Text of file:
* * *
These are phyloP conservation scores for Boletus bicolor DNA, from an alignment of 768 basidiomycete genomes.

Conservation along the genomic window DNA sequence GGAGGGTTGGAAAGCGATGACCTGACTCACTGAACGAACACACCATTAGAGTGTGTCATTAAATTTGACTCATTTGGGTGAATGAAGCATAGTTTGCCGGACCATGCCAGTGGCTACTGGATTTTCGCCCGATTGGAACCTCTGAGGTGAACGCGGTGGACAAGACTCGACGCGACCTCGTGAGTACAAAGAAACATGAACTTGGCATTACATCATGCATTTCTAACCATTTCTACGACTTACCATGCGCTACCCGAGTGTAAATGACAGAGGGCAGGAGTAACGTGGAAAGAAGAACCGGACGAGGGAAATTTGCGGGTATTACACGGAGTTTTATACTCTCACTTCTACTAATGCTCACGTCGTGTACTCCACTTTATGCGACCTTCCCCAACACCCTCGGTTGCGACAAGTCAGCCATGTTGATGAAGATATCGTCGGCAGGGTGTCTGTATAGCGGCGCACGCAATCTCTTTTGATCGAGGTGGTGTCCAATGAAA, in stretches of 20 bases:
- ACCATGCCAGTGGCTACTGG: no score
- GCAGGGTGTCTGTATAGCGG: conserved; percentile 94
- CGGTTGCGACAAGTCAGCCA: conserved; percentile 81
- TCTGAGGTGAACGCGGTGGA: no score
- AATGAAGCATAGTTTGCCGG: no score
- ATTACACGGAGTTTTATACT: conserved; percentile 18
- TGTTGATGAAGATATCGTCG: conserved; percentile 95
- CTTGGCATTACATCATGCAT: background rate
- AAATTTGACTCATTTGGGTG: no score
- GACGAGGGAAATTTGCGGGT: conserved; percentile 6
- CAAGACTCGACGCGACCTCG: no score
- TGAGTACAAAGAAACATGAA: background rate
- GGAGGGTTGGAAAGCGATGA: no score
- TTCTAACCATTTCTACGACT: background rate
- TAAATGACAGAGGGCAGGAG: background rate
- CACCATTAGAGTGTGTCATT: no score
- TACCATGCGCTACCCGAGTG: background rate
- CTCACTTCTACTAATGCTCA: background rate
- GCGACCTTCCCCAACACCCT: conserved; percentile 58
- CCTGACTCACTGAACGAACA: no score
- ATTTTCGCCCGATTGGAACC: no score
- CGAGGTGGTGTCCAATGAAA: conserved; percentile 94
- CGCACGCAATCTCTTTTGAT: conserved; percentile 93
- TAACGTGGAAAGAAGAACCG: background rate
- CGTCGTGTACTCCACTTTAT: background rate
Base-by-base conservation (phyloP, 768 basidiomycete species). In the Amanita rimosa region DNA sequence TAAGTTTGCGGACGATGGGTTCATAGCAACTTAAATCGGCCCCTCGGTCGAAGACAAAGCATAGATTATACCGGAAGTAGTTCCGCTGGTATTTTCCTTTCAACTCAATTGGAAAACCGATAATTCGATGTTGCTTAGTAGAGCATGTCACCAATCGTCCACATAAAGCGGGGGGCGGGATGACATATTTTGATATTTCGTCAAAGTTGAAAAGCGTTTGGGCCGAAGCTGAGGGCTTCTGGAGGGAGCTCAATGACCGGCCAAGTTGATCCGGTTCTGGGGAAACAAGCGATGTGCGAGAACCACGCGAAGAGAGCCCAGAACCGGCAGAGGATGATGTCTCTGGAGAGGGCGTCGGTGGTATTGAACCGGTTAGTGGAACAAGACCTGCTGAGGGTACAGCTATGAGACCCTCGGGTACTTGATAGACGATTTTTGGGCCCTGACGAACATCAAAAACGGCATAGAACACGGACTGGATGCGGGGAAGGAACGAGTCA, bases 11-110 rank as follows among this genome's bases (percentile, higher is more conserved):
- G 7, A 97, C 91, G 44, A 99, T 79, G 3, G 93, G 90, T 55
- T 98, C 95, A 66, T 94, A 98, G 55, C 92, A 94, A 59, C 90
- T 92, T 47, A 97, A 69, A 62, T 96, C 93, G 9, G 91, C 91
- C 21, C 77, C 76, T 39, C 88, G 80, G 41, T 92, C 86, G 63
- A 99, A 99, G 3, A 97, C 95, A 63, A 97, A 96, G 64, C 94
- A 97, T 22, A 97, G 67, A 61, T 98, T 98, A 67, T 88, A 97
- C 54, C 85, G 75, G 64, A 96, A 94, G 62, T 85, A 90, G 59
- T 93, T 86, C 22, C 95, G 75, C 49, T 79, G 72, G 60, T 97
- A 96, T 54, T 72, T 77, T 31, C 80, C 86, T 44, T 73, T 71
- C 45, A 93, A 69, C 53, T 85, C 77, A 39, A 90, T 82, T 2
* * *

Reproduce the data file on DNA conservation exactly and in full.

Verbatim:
These are phyloP conservation scores for Boletus bicolor DNA, from an alignment of 768 basidiomycete genomes.

Conservation along the genomic window DNA sequence GGAGGGTTGGAAAGCGATGACCTGACTCACTGAACGAACACACCATTAGAGTGTGTCATTAAATTTGACTCATTTGGGTGAATGAAGCATAGTTTGCCGGACCATGCCAGTGGCTACTGGATTTTCGCCCGATTGGAACCTCTGAGGTGAACGCGGTGGACAAGACTCGACGCGACCTCGTGAGTACAAAGAAACATGAACTTGGCATTACATCATGCATTTCTAACCATTTCTACGACTTACCATGCGCTACCCGAGTGTAAATGACAGAGGGCAGGAGTAACGTGGAAAGAAGAACCGGACGAGGGAAATTTGCGGGTATTACACGGAGTTTTATACTCTCACTTCTACTAATGCTCACGTCGTGTACTCCACTTTATGCGACCTTCCCCAACACCCTCGGTTGCGACAAGTCAGCCATGTTGATGAAGATATCGTCGGCAGGGTGTCTGTATAGCGGCGCACGCAATCTCTTTTGATCGAGGTGGTGTCCAATGAAA, in stretches of 20 bases:
- ACCATGCCAGTGGCTACTGG: no score
- GCAGGGTGTCTGTATAGCGG: conserved; percentile 94
- CGGTTGCGACAAGTCAGCCA: conserved; percentile 81
- TCTGAGGTGAACGCGGTGGA: no score
- AATGAAGCATAGTTTGCCGG: no score
- ATTACACGGAGTTTTATACT: conserved; percentile 18
- TGTTGATGAAGATATCGTCG: conserved; percentile 95
- CTTGGCATTACATCATGCAT: background rate
- AAATTTGACTCATTTGGGTG: no score
- GACGAGGGAAATTTGCGGGT: conserved; percentile 6
- CAAGACTCGACGCGACCTCG: no score
- TGAGTACAAAGAAACATGAA: background rate
- GGAGGGTTGGAAAGCGATGA: no score
- TTCTAACCATTTCTACGACT: background rate
- TAAATGACAGAGGGCAGGAG: background rate
- CACCATTAGAGTGTGTCATT: no score
- TACCATGCGCTACCCGAGTG: background rate
- CTCACTTCTACTAATGCTCA: background rate
- GCGACCTTCCCCAACACCCT: conserved; percentile 58
- CCTGACTCACTGAACGAACA: no score
- ATTTTCGCCCGATTGGAACC: no score
- CGAGGTGGTGTCCAATGAAA: conserved; percentile 94
- CGCACGCAATCTCTTTTGAT: conserved; percentile 93
- TAACGTGGAAAGAAGAACCG: background rate
- CGTCGTGTACTCCACTTTAT: background rate
Base-by-base conservation (phyloP, 768 basidiomycete species). In the Amanita rimosa region DNA sequence TAAGTTTGCGGACGATGGGTTCATAGCAACTTAAATCGGCCCCTCGGTCGAAGACAAAGCATAGATTATACCGGAAGTAGTTCCGCTGGTATTTTCCTTTCAACTCAATTGGAAAACCGATAATTCGATGTTGCTTAGTAGAGCATGTCACCAATCGTCCACATAAAGCGGGGGGCGGGATGACATATTTTGATATTTCGTCAAAGTTGAAAAGCGTTTGGGCCGAAGCTGAGGGCTTCTGGAGGGAGCTCAATGACCGGCCAAGTTGATCCGGTTCTGGGGAAACAAGCGATGTGCGAGAACCACGCGAAGAGAGCCCAGAACCGGCAGAGGATGATGTCTCTGGAGAGGGCGTCGGTGGTATTGAACCGGTTAGTGGAACAAGACCTGCTGAGGGTACAGCTATGAGACCCTCGGGTACTTGATAGACGATTTTTGGGCCCTGACGAACATCAAAAACGGCATAGAACACGGACTGGATGCGGGGAAGGAACGAGTCA, bases 11-110 rank as follows among this genome's bases (percentile, higher is more conserved):
- G 7, A 97, C 91, G 44, A 99, T 79, G 3, G 93, G 90, T 55
- T 98, C 95, A 66, T 94, A 98, G 55, C 92, A 94, A 59, C 90
- T 92, T 47, A 97, A 69, A 62, T 96, C 93, G 9, G 91, C 91
- C 21, C 77, C 76, T 39, C 88, G 80, G 41, T 92, C 86, G 63
- A 99, A 99, G 3, A 97, C 95, A 63, A 97, A 96, G 64, C 94
- A 97, T 22, A 97, G 67, A 61, T 98, T 98, A 67, T 88, A 97
- C 54, C 85, G 75, G 64, A 96, A 94, G 62, T 85, A 90, G 59
- T 93, T 86, C 22, C 95, G 75, C 49, T 79, G 72, G 60, T 97
- A 96, T 54, T 72, T 77, T 31, C 80, C 86, T 44, T 73, T 71
- C 45, A 93, A 69, C 53, T 85, C 77, A 39, A 90, T 82, T 2